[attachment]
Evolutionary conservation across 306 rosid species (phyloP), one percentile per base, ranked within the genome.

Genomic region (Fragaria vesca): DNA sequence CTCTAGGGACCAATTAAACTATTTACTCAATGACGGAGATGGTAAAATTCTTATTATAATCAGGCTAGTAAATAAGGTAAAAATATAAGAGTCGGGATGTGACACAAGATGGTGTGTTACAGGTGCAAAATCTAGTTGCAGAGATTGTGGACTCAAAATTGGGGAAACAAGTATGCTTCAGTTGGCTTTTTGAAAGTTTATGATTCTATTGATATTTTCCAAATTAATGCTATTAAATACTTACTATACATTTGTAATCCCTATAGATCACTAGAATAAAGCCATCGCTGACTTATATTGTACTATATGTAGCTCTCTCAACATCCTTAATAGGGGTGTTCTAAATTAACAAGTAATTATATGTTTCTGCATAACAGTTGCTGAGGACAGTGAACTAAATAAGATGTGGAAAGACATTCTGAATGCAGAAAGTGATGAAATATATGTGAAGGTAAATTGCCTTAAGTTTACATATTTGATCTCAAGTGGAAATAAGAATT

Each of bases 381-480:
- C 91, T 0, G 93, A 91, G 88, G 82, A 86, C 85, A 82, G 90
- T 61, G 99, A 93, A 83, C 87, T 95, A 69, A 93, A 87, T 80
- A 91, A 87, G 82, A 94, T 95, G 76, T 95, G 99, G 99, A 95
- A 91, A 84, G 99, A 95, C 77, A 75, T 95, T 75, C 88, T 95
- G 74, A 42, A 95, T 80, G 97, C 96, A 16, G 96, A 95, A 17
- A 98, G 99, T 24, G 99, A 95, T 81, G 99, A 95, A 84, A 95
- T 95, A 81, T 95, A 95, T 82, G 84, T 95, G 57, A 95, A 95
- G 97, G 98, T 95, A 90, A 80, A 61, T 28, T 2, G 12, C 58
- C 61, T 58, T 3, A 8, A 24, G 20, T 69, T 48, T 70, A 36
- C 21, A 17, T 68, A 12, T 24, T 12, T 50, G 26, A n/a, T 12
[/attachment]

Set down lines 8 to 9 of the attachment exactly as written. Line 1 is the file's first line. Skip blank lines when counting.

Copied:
- G 74, A 42, A 95, T 80, G 97, C 96, A 16, G 96, A 95, A 17
- A 98, G 99, T 24, G 99, A 95, T 81, G 99, A 95, A 84, A 95